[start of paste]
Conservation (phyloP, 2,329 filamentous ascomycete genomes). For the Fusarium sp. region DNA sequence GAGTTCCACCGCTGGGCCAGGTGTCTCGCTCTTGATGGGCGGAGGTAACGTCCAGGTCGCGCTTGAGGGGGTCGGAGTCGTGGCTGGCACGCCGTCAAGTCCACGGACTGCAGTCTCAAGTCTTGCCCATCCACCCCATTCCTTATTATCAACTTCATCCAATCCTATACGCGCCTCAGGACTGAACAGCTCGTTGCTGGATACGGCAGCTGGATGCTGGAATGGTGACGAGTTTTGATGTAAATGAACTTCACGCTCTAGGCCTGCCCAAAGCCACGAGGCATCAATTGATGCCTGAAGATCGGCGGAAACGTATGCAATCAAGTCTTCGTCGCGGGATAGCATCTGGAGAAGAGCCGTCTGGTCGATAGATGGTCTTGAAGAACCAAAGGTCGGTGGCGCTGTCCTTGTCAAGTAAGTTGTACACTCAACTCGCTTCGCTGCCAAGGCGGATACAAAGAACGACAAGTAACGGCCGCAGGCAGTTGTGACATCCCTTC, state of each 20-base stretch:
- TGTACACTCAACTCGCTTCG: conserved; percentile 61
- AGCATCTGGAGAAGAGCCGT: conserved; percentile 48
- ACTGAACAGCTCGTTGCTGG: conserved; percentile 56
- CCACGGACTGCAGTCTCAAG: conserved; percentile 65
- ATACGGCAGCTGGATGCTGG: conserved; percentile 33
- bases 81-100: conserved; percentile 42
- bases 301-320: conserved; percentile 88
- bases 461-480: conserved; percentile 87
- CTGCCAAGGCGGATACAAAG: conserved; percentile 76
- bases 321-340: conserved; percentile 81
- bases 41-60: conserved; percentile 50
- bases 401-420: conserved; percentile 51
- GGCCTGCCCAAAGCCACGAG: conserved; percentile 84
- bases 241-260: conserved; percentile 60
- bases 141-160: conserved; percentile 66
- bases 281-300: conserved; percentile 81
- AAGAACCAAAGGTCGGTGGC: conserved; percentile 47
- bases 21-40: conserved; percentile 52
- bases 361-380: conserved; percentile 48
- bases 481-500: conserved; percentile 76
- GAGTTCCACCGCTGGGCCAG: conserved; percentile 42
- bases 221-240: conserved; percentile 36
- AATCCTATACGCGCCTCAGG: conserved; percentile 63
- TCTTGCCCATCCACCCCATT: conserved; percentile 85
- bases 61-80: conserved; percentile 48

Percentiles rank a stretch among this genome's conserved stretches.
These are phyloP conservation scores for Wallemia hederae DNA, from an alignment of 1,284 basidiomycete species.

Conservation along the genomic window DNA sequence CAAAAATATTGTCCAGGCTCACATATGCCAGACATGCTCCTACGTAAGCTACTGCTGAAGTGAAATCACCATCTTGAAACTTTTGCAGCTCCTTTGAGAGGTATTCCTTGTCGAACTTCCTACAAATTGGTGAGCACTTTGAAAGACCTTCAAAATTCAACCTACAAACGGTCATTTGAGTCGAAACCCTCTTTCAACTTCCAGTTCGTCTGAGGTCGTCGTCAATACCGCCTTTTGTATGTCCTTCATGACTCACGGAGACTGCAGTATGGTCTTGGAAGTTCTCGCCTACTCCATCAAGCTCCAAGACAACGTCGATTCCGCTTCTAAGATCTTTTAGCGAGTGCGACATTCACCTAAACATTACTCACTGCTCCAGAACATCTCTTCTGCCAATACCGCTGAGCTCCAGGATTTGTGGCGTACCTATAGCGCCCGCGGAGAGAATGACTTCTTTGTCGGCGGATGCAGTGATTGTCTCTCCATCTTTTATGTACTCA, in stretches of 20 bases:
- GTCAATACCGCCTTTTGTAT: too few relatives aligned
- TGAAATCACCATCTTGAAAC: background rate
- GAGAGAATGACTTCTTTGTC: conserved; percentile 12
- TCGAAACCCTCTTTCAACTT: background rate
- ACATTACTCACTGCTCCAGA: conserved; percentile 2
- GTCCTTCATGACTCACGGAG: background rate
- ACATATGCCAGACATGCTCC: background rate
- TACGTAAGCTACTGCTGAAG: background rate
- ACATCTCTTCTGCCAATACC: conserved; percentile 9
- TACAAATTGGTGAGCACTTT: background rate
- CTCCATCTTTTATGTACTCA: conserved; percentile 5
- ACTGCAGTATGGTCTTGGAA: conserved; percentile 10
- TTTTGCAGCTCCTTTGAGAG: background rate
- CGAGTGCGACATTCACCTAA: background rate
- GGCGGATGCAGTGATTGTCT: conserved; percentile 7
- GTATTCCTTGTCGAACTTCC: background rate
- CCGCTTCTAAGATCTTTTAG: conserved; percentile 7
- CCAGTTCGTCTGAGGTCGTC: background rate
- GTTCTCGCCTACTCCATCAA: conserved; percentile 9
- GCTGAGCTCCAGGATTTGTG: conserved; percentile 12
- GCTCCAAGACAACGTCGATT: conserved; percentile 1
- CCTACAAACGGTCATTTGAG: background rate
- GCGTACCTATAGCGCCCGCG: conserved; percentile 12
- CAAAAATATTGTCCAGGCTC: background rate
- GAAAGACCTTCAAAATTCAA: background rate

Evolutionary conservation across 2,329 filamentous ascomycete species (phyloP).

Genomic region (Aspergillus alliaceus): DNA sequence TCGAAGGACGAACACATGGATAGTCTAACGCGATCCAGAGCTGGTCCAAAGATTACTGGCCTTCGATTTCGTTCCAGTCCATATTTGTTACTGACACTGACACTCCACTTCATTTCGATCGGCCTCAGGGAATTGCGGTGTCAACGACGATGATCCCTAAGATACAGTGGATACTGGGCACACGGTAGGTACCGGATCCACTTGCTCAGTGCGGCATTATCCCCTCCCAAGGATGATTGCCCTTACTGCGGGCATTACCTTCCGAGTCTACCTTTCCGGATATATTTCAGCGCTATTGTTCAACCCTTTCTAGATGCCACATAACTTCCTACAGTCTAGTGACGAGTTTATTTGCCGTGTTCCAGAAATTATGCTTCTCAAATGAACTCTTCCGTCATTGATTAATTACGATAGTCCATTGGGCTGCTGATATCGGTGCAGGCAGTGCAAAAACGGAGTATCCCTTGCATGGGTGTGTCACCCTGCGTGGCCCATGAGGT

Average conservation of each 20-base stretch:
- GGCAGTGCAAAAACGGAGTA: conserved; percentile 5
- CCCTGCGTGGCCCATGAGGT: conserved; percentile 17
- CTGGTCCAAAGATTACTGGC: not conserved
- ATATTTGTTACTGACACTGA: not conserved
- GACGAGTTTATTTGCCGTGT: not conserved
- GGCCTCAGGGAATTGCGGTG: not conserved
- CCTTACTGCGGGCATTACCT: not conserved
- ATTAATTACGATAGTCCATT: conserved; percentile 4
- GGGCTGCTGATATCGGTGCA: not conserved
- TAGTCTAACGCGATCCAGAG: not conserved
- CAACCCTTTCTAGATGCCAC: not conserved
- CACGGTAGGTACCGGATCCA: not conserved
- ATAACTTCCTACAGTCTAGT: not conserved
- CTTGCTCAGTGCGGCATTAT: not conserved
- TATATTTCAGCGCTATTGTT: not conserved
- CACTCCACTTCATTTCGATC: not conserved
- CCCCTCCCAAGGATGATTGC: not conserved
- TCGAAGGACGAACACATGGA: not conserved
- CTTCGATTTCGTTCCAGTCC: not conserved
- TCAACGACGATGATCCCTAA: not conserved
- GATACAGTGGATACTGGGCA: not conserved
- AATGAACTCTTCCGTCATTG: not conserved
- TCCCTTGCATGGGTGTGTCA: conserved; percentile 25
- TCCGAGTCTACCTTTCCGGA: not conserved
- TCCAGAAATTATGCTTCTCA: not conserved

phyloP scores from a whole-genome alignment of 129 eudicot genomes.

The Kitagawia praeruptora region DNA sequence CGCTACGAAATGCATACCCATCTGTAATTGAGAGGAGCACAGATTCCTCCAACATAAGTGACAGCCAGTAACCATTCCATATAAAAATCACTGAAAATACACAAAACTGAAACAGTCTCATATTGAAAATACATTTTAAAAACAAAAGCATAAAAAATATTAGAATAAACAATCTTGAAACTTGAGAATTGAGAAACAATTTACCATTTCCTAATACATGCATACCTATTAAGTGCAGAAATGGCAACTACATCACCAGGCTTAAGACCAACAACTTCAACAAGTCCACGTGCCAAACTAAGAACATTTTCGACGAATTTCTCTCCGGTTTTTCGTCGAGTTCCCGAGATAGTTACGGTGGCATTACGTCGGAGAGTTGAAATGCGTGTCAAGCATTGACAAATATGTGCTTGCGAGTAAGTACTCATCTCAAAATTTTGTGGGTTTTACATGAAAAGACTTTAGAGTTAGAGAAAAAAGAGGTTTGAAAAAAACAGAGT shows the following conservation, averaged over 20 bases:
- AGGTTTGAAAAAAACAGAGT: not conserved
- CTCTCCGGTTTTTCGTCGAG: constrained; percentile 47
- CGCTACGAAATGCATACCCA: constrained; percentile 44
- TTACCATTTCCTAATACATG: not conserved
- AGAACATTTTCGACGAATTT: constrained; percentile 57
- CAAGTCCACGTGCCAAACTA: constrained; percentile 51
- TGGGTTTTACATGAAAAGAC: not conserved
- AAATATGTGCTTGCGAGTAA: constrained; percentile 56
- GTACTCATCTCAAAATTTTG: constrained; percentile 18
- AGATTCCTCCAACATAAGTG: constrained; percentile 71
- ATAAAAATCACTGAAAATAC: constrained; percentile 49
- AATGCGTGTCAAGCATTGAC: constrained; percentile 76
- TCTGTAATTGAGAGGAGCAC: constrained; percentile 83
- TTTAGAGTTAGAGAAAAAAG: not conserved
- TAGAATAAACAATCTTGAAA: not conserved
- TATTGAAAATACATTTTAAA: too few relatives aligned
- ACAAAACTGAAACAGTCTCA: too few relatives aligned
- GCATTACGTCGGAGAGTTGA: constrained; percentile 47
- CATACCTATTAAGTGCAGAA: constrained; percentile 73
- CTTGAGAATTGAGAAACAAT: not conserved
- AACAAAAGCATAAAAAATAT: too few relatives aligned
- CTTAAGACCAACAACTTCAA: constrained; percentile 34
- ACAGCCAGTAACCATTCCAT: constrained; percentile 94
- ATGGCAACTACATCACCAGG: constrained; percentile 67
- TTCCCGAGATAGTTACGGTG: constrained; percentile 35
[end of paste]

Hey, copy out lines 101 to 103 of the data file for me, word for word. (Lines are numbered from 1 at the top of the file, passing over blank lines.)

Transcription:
- ACAAAACTGAAACAGTCTCA: too few relatives aligned
- GCATTACGTCGGAGAGTTGA: constrained; percentile 47
- CATACCTATTAAGTGCAGAA: constrained; percentile 73